Free Shopping Ideas

Shopping ideas to help you save big on clothing and feeding a family and even furnishing your home.

You can clothe your children, feed your family and even have an outdoor deck made for pennies on the dollar. Here's how.

Do you dare to shop in the upscale stores that carry such brand names as Liz Claiborne and Donna Karyn? You can, if you know the tricks of the trade.

The first thing you do, is head for the clearance racks and tables. But, don't settle for the discount offered.

For example:

You "eye" a gorgeous silk lined, cashmere jacket that would be perfect for those chilly Fall days and nights. The original price: $218.00.

This jacket has been discounted several times and the asking price is now...$65.00. Should you accept this as a great deal and scoop this one up? No!

These stores want more than anything to move these items as quickly as possible to make way for the next season's fare. Each department manager is expected to comply and has the authority to reduce even further any merchandise already marked for clearance. This gives you, the consumer, a bit of an edge.

Ask to speak to her/him, letting them know that you shop here often and really love this item. Then ask for another reduction in the price. In almost every single case, she/he will comply and you will walk out of there having acquired a very pricy item for pennies on the dollar.

These days, children's apparel is big business with brand names and specialty stores. Kids grow so fast that often clothes, you may have paid dearly for, are tossed aside due to size, before they have even begun to show signs of wear.

What about a clothing exchange? If you belong to the PTA of your child's school, or a church group or similar organizations, why not make use of the gym, a classroom or other space.

Each one brings a bag or two of clothing their child has outgrown and you make an even exchange...item for item or bag for bag. Or..use a ticket method. For every item you bring, that is in good condition (washed, folded and/or ironed, if necessary), you receive a ticket which entitles you to one item of clothing from another's contribution.

How about that sump-pump you need? What are you going to do about that fence that keeps tilting toward your neighbors yard? Need a guitar, so your child can start lessons? Want a new outdoor deck?

Try an old fashioned Barter & Trade Fair. Using similar principles to the clothing exchange...get use of a big enough space (indoors or outdoors), perhaps require each participant to bring a canned good to be contributed to a local food pantry or a baked good to sell to offer a small payment for use of the space.

By announcing this either through a local community paper or school news and giving a "contact" source, a list of potential items and services available for trade can be made and posted.

For example:

Someone who builds decks or repairs fences is looking for piano lessons for his child/children. You happen to teach piano and are in need of his services. With a little match-making and negotiation, an amicable deal can be made. Of course, a union such as this should be detailed in writing.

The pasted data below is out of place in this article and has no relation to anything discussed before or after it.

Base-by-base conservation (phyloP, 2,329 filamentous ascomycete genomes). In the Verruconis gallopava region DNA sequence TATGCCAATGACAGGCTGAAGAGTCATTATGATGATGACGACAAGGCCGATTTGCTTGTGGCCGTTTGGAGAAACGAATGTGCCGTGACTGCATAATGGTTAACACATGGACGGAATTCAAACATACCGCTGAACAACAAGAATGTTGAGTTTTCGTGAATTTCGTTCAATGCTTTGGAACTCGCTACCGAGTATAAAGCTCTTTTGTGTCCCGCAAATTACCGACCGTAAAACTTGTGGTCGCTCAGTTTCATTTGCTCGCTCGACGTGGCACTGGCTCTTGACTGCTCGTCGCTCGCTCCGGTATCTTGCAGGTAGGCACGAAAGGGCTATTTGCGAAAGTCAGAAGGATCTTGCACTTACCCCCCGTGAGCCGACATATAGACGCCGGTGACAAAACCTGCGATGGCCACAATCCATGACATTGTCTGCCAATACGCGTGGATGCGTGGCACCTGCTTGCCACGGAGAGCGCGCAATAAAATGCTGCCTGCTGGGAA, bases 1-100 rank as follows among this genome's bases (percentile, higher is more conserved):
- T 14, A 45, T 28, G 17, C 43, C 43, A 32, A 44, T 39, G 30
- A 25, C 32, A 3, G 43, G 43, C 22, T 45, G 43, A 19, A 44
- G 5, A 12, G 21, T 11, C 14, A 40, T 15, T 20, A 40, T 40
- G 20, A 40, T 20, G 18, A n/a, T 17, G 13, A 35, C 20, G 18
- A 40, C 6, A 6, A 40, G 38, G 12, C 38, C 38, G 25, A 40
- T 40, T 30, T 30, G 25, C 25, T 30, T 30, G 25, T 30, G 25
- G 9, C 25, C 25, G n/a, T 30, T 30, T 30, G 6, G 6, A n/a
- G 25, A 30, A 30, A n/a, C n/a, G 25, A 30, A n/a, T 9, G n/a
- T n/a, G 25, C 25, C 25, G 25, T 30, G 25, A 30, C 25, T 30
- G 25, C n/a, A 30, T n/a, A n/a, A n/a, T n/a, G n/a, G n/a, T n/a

Someone with an outdated computer system, but still appropriate for a beginner, may need car repairs. You are a mechanic and have been looking for a deal on a first computer for your home. Make a deal.

What about that old but still very nice chair that just sits in your attic collecting dust? Bring it to the fair and see who is interested and what can they offer in exchange?

This is the perfect opportunity to clean out your attics, garages and cubbies of all that stuff you aspire to get rid of in a yard sale, but just never get around to it.

Need car repairs, but don't want to go the route of the Barter and Trade Fair? Contact your local vocational institution, where for the cost of parts and being able to do without your car for a few days is the only expense to you.

Anyone who has ever brown-bagged it, knows the high cost of snacks. Why not check out your local bakery thrift shop? Entenmann's and Wonder are great sources for snacks, saving you upwards of 75% off the cost of regular retail.

In fact, in most areas there are many wholesale food resources. Just check your phone book.

Looking for furniture, but your budget is already strained? Check out your bigger furniture stores for an "as is" room or "scratch and dent" area. Here you will find the same quality and brand name wares with perhaps a small rip, tear, scratch or dent that can no longer be offered in the showroom. You are guaranteed to save up to 90% here.

If you have a little time on your hands, and not exactly looking for anything particular...then watch the papers classified ads for sales and auctions from local storage facilities. For one reason or another, those who have rented space filled with furniture, cars, tools, etc., have either forgotten about it or let the contract lapse. The facility will offer these items at tremendous savings just to recoup a bit of their rental losses.

A great source for stocking stuffers for kids is the Federal Consumer Information Center. Here, you can get educational coloring books, cool bookmarks, jazzy shoe laces, games and even free trees.

Looking for college scholarships, business grants, start up costs for a home based business, research money, etc.? Matthew Lesko's book "Information USA," has it all and then some.

How about trying a new cologne or perfume, or even lotions or make-up, but just do not want to spend a fortune on something that may not wear well?

At every upscale cosmetics and perfume department you can find, free for the asking, good sized samples of just about every product they carry. Just ask.

It's out there. You just have to take the time to look, keep your ears and eyes open and don't be afraid to ask questions.

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